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Black Hills gold jewelry: Wikis


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Black Hills gold jewelry was first created in the 1870's during the Black Hills Gold Rush by a French goldsmith named Henri LeBeauold, who is said to have dreamed about the design after passing out from thirst and starvation. Black Hills gold jewelry depicts leaves, grape clusters and vines, and is made with a combination of green, rose, and yellow gold. In the 1980s a federal judge ruled that if a manufacturer was to call its jewelry Black Hills Gold, then it must be made in the Black Hills.

The designs use grapes, grape leaves and grape stems and are easily recognizable for their unique colors. Silver is alloyed with the yellow gold to produce the green hue, and copper is alloyed with the yellow gold to make the red or pink gold.

How it is made

Pure 24 Karat gold bars, and stocks of pure silver and copper are the basic materials. These metals are not required to be mined in the Black Hills. Pure gold and other precious metal stock can be acquired from anywhere in the world. The finished jewelry known as Black Hills Gold must be produced in the Black Hills of South Dakota.

The different colors of gold used for leaves and other details are made when the pure 24 Karat yellow gold is alloyed with copper to achieve the traditional 12 karat pink (or red) gold, and the gold is combined silver to create the 12 karat green. The resulting gold bars are then readied for rolling.

The alloyed gold bars are rolled by presses to different thicknesses for different types of jewelry. Each part is carefully stamped, one at a time, out of the rolled gold sheets using patterns and dies. The solid gold leaves and other patterns are then ready to be added to a cast jewelry base.

The cast pieces are then polished by one of two methods, either traditional hand polishing using a wheel, or a process called "tumbling." For tumbling: many castings at one time are placed in a tub or cylinder with different sizes and shapes of metal, rubber or other materials in a liquid solution, then agitated or rotated until they have been polished smooth. These smooth, cast pieces are then ready for the stamped components, like leaves and grapes, to be mounted on them.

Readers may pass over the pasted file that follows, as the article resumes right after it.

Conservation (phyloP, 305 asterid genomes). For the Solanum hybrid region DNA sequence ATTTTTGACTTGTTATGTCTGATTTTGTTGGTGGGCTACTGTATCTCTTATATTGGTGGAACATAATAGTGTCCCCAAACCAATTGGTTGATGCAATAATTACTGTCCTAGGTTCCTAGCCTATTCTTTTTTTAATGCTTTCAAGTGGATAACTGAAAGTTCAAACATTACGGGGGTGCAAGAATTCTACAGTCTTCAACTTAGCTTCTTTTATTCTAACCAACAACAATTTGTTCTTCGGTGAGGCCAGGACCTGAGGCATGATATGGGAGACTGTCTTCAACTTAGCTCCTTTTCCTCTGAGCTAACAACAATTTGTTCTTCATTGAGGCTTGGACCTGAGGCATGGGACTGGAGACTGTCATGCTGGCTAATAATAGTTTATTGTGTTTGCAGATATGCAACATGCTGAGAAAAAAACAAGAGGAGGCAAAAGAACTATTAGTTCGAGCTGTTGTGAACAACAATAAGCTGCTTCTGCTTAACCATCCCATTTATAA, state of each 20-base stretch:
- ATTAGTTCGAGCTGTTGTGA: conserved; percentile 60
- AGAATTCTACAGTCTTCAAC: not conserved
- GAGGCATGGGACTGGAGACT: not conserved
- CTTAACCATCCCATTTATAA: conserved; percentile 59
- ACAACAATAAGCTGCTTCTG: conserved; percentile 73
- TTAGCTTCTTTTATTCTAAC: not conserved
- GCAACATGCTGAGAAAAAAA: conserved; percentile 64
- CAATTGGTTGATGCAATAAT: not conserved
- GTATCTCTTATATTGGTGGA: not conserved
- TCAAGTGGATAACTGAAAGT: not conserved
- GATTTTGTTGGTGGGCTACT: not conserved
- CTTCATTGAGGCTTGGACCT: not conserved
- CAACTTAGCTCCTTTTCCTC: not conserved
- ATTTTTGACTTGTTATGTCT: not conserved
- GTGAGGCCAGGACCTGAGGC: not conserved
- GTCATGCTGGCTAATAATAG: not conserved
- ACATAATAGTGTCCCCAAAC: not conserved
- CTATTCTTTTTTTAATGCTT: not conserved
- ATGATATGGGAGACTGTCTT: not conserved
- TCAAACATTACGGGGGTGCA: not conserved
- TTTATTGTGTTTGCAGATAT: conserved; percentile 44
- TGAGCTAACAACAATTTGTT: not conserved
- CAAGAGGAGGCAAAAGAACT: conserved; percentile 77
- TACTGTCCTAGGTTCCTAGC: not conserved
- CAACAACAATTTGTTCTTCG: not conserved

Some manufacturers use the traditional method to attach the pieces, where the stamped components are individually hand-soldered to the cast gold frame using torches and karat-gold solder. Other factories place the solder and components together on the cast item, leaving several such assemblies in a soldering oven where they are soldered by the heat of the oven.

The almost-finished jewelry is cleaned in a mild acid bath, then inspected using high quality standards. Then, each piece is electro-plated with 24 Karat yellow gold. A finishing technique known as "wriggling" removes the plating from the pink and green leaves, creating a textured or frosty effect. Each leaf vein is then hand-engraved for a brilliant, light-catching finish.

Each piece is polished in several different steps to bring out its brilliant luster. If the item has gemstones in its design, it is sent to the stone setting department for mounting. Finally, a careful inspection completes the process that began with pure 24 Karat gold and finished with a truly unique and beautiful, handcrafted jewelry item - Black Hills Gold jewelry.



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